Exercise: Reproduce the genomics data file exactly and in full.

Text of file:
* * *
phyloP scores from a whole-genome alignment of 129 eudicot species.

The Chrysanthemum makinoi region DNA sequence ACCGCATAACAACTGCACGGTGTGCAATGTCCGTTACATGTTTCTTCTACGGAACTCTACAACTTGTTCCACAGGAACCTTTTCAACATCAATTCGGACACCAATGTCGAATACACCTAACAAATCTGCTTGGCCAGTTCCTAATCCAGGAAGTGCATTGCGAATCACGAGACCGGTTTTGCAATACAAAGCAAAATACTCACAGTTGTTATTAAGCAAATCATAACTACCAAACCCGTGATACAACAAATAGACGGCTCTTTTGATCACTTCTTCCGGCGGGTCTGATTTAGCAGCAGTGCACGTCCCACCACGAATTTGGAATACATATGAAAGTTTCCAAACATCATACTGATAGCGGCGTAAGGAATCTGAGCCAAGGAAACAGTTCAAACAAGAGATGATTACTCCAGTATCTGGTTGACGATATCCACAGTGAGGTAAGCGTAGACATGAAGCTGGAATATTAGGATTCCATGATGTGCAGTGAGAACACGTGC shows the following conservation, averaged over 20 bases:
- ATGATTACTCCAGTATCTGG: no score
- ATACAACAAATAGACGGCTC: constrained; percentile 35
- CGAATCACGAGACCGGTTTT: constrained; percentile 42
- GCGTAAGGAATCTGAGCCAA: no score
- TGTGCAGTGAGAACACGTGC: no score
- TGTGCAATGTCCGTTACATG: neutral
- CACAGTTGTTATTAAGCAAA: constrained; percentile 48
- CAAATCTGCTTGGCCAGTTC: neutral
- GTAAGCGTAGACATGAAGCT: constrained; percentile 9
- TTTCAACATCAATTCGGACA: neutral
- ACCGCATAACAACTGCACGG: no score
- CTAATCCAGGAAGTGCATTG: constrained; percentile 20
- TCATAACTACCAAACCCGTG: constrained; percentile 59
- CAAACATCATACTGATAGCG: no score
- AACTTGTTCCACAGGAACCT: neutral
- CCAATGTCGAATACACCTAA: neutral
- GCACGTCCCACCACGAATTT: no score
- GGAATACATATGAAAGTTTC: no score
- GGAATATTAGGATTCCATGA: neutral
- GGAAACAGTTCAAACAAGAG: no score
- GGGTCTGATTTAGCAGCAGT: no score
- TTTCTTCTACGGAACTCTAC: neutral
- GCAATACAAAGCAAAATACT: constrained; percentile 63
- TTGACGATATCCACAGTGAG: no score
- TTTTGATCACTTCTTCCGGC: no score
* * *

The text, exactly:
phyloP scores from a whole-genome alignment of 129 eudicot species.

The Chrysanthemum makinoi region DNA sequence ACCGCATAACAACTGCACGGTGTGCAATGTCCGTTACATGTTTCTTCTACGGAACTCTACAACTTGTTCCACAGGAACCTTTTCAACATCAATTCGGACACCAATGTCGAATACACCTAACAAATCTGCTTGGCCAGTTCCTAATCCAGGAAGTGCATTGCGAATCACGAGACCGGTTTTGCAATACAAAGCAAAATACTCACAGTTGTTATTAAGCAAATCATAACTACCAAACCCGTGATACAACAAATAGACGGCTCTTTTGATCACTTCTTCCGGCGGGTCTGATTTAGCAGCAGTGCACGTCCCACCACGAATTTGGAATACATATGAAAGTTTCCAAACATCATACTGATAGCGGCGTAAGGAATCTGAGCCAAGGAAACAGTTCAAACAAGAGATGATTACTCCAGTATCTGGTTGACGATATCCACAGTGAGGTAAGCGTAGACATGAAGCTGGAATATTAGGATTCCATGATGTGCAGTGAGAACACGTGC shows the following conservation, averaged over 20 bases:
- ATGATTACTCCAGTATCTGG: no score
- ATACAACAAATAGACGGCTC: constrained; percentile 35
- CGAATCACGAGACCGGTTTT: constrained; percentile 42
- GCGTAAGGAATCTGAGCCAA: no score
- TGTGCAGTGAGAACACGTGC: no score
- TGTGCAATGTCCGTTACATG: neutral
- CACAGTTGTTATTAAGCAAA: constrained; percentile 48
- CAAATCTGCTTGGCCAGTTC: neutral
- GTAAGCGTAGACATGAAGCT: constrained; percentile 9
- TTTCAACATCAATTCGGACA: neutral
- ACCGCATAACAACTGCACGG: no score
- CTAATCCAGGAAGTGCATTG: constrained; percentile 20
- TCATAACTACCAAACCCGTG: constrained; percentile 59
- CAAACATCATACTGATAGCG: no score
- AACTTGTTCCACAGGAACCT: neutral
- CCAATGTCGAATACACCTAA: neutral
- GCACGTCCCACCACGAATTT: no score
- GGAATACATATGAAAGTTTC: no score
- GGAATATTAGGATTCCATGA: neutral
- GGAAACAGTTCAAACAAGAG: no score
- GGGTCTGATTTAGCAGCAGT: no score
- TTTCTTCTACGGAACTCTAC: neutral
- GCAATACAAAGCAAAATACT: constrained; percentile 63
- TTGACGATATCCACAGTGAG: no score
- TTTTGATCACTTCTTCCGGC: no score